Every now and then I read a book of poetry that manages to jump out of the pages at me, pulling me into the heart of each poem and demanding that I pay attention. I mean really pay attention to what it has to say. The Breakbeat Poets: New American Poetry in the Age of Hip-Hop, is one of those books. Edited by Kevin Coval, Quraysh Ali Lansana and Nate Marshall, this poetry collection drew me in with its raw, honest poems. It forced me to consider how ethnicity, poverty, sex, and hip-hop have affected not only the collective consciousness of twenty-first century America, but also our individual sense of place and identity.
This collection of poetry includes work by authors that span across several generations and a broad range of gender, ethnicity, income, education, and profession. The most common thread among them is that each author is somehow deeply connected to and influenced by hip-hop and all the grit that comes with it. This sentiment is strong enough to leave readers feeling like they’ve been hanging around the old, beloved wrecks of the Beat Generation, like Ginsberg or Kerouac.
Despite the amazing qualities of this book, though, there was one issue that distracted me while I read through the collection: for every few show stopping poems inside there’s one that really doesn’t reflect the same quality or depth of message as the rest. These rogue poems were disappointing and distracted from the overall cohesion of the book. And even though there are plenty of incredible pieces, there are also enough odd-man-out poems that could have been edited out, if only to better showcase the well-crafted, honest works like “When Tip Drill Comes on at the Frat Party Or When Refusing to Twerk Is a Radical Form of Self Love” by Fatimah Asghar, “Blossoms in the Dark” by Tarfia Faizulla, or “Object” by Marty McConnell.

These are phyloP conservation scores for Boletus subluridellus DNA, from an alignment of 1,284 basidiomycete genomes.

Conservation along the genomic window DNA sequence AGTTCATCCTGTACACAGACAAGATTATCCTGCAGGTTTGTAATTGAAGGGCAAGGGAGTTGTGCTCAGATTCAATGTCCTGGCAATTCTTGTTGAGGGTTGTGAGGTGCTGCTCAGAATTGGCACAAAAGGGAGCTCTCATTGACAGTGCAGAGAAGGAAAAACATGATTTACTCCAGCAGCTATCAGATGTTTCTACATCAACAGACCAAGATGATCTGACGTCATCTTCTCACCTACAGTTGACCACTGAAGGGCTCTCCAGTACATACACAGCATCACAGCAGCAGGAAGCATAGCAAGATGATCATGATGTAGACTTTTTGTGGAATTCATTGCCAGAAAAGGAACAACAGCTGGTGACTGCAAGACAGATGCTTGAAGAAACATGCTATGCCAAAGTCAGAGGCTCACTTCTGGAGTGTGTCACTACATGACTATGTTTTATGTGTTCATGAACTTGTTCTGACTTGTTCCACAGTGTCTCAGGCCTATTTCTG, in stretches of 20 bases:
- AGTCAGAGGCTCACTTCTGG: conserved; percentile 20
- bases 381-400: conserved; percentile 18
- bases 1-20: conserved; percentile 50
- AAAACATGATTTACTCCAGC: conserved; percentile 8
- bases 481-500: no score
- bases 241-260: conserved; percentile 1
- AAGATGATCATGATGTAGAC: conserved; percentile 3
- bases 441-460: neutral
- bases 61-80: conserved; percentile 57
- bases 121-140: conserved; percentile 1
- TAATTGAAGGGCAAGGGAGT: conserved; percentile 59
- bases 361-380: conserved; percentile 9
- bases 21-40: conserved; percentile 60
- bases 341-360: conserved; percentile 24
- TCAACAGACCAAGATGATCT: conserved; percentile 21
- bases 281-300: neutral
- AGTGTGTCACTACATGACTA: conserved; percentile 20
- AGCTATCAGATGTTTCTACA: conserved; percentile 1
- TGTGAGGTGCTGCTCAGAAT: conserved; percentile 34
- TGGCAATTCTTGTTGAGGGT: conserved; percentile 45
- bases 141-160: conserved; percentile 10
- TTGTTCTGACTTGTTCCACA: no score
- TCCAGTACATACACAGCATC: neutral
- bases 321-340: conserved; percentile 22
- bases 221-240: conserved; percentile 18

Overall, I believe this collection of poetry is well worth reading, as well as a valuable contribution to American literature because of it relatability to younger generations. A lot of the poems use slang, ethnicity, violence, music, sex, and humor to make connect with people who grew up in the age of Hip-Hop and pop culture and who are unable to connect with traditional poetic work. Anyone looking to expand their poetic or social boundaries, or who’s simply looking for fresh, raw poetry, will love The Breakbeat Poets. Trust me, it’s worth the read.
To connect with the Breakbeat Poets, follow them on Twitter @breakbeatpoets or check out their webpage The Breakbeat Poets.